Rachel McKibbens

There was a salad. Chicken Caesar.
The dressing was too sour, but it was 12 a.m.
in New York City and I knew I’d die if I ate more pizza.

My lover didn’t care about the eating. As I chewed,
he became excited with a memory, told me how,
earlier, he’d seen a bloody torso beneath a bus:

Oh, yeah, I saw a body torn in half today!
I’m serious! It was pinned beneath the tires.
I’ve never seen that much blood in all my life.
It ran a thick stream down 1st Avenue.
All the tires in the traffic spun red.

I stopped eating. He’d waited an hour
to tell me this. Who else could wait an hour
but him?

I don’t know.

I made him tell me again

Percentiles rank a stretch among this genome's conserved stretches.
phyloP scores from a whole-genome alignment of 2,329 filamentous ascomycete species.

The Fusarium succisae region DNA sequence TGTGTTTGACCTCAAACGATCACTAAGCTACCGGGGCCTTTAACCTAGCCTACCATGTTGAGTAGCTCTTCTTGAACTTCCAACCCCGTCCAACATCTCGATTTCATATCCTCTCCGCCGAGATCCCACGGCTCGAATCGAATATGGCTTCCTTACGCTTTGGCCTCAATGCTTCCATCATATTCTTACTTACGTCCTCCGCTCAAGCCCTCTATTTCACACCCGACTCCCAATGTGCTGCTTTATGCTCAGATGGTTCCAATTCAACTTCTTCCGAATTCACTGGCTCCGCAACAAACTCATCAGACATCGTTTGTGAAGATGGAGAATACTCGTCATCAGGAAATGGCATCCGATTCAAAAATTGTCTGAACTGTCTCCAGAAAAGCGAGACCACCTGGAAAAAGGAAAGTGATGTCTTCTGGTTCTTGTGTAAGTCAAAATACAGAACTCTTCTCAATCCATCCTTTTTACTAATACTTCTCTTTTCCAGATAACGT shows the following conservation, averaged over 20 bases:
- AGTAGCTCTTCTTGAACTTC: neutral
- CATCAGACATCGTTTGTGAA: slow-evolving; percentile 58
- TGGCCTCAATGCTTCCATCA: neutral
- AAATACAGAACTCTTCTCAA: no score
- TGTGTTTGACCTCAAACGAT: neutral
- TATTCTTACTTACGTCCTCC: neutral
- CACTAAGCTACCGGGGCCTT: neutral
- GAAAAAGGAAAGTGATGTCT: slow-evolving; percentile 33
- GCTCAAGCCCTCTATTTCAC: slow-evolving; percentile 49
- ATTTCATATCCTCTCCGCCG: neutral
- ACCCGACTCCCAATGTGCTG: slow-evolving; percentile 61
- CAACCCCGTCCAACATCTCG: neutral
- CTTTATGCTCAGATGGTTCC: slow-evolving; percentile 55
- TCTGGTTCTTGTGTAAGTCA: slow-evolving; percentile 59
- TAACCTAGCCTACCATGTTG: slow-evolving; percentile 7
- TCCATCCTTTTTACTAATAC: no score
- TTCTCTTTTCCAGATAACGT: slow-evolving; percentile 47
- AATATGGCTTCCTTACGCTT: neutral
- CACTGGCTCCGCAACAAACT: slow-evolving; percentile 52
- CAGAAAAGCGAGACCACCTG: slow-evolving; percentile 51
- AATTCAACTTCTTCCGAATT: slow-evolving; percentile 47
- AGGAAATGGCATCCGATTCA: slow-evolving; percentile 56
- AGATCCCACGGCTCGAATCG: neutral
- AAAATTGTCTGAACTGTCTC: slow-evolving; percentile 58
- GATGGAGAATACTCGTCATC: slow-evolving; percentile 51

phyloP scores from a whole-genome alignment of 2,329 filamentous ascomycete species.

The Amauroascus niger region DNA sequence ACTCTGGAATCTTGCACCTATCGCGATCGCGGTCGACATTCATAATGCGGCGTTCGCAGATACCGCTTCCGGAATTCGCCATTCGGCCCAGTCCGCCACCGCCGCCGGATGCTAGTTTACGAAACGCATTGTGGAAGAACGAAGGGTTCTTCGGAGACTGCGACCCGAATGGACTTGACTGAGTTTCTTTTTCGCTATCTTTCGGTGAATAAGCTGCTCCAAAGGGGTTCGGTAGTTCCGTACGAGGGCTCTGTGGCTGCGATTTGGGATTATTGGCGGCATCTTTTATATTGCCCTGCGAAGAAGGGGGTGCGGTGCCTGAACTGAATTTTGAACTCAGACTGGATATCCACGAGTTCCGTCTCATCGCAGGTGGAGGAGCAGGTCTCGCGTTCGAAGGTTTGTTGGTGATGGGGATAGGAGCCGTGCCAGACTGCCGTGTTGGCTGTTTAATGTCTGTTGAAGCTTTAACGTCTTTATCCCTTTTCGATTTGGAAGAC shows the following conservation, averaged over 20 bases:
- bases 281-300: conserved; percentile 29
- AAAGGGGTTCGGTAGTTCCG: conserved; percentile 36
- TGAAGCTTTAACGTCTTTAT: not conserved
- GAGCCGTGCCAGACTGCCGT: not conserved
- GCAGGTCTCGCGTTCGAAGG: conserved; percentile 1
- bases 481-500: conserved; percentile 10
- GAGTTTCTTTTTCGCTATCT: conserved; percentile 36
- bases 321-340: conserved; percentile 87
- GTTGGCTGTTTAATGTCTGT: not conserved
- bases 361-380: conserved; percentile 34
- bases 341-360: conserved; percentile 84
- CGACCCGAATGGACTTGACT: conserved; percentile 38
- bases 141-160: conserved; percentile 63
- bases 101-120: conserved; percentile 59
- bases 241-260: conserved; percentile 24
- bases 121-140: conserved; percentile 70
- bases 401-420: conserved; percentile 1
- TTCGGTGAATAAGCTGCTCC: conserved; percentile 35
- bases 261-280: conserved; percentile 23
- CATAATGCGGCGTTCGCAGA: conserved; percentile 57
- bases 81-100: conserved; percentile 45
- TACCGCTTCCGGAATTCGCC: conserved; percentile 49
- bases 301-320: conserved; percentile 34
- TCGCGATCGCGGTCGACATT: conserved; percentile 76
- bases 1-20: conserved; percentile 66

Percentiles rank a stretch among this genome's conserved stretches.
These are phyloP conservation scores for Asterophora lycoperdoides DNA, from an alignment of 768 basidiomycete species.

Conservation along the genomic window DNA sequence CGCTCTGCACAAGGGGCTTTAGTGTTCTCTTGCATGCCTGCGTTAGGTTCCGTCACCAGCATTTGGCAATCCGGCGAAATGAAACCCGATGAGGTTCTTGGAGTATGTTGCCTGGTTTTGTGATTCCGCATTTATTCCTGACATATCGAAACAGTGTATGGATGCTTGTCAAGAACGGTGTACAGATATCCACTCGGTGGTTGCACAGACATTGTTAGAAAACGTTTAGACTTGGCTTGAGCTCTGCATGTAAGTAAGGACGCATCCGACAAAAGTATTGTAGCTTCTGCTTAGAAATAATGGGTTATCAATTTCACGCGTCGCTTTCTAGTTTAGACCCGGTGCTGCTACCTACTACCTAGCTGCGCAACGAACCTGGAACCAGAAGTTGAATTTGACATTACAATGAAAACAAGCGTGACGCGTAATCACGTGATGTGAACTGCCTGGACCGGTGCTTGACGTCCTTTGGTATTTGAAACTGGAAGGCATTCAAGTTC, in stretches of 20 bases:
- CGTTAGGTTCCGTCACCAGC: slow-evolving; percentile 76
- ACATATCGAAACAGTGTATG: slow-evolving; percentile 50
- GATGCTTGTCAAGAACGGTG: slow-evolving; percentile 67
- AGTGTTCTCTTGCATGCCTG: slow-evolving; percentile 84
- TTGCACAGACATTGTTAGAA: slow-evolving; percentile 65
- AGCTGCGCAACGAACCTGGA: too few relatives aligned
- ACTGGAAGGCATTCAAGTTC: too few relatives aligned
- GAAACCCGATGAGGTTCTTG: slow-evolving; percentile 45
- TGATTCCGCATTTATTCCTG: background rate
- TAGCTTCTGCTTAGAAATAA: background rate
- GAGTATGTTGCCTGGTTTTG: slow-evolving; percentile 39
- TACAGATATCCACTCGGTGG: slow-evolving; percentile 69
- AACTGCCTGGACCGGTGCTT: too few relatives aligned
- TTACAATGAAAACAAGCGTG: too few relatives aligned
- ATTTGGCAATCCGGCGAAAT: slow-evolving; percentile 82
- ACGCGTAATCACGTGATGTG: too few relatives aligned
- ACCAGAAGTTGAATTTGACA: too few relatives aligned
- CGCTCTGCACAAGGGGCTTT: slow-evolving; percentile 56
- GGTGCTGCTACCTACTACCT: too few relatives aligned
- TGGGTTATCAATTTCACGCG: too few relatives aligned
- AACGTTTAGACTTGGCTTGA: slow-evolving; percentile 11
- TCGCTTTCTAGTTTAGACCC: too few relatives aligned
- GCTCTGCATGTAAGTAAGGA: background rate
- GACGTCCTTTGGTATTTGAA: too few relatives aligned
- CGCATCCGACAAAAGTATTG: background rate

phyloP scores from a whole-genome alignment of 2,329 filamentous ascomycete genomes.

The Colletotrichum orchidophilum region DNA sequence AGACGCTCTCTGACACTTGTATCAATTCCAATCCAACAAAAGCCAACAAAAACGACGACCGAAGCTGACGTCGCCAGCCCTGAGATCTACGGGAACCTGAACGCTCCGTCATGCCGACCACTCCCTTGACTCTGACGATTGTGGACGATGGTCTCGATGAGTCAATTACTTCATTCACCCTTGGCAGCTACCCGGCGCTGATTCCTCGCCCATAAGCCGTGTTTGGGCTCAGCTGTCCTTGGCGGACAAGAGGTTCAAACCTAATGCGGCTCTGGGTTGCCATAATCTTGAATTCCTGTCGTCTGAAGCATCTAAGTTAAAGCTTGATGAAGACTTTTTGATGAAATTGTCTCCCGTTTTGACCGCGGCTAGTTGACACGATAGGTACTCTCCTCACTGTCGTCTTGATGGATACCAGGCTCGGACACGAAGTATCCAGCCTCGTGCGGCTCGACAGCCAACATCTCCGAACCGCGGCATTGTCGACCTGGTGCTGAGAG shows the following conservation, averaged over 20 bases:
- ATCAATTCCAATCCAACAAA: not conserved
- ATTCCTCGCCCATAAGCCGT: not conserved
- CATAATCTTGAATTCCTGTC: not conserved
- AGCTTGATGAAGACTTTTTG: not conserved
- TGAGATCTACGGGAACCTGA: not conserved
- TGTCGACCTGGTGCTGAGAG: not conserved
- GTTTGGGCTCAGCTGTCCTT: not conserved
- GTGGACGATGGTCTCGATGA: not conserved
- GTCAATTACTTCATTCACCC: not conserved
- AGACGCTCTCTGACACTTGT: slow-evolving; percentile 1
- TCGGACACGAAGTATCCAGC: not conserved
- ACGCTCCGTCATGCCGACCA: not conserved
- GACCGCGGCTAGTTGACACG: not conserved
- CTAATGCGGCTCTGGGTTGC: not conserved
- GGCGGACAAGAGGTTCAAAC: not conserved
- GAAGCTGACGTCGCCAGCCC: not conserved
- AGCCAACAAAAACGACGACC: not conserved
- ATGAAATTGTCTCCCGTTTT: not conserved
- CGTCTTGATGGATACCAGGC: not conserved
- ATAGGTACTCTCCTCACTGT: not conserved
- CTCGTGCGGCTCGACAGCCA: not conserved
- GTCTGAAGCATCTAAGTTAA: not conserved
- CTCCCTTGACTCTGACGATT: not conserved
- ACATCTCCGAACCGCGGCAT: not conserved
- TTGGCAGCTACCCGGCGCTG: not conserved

hoping the ending would change,
my eyes pleading for a punch line. No.
This was not a joke. My lover saw a person,
or, the top half of a person in the street
and he can’t un-see it.

The lettuce began to wilt in all the blood,
the chicken sobbed thin as a ghost.
I apologized to it and dropped my fork.

That night my lover’s breath reeked of car exhaust
and the tread of his fingers grew course.
As he steered them around my nipple,
down my ribcage, between my legs,
I saw a child in the backseat of a family car

her small face stretched to wax horror,
watching two fat pigeons play an angry game
of tug-of-war with a scrap of bread
shaped just like a nose.

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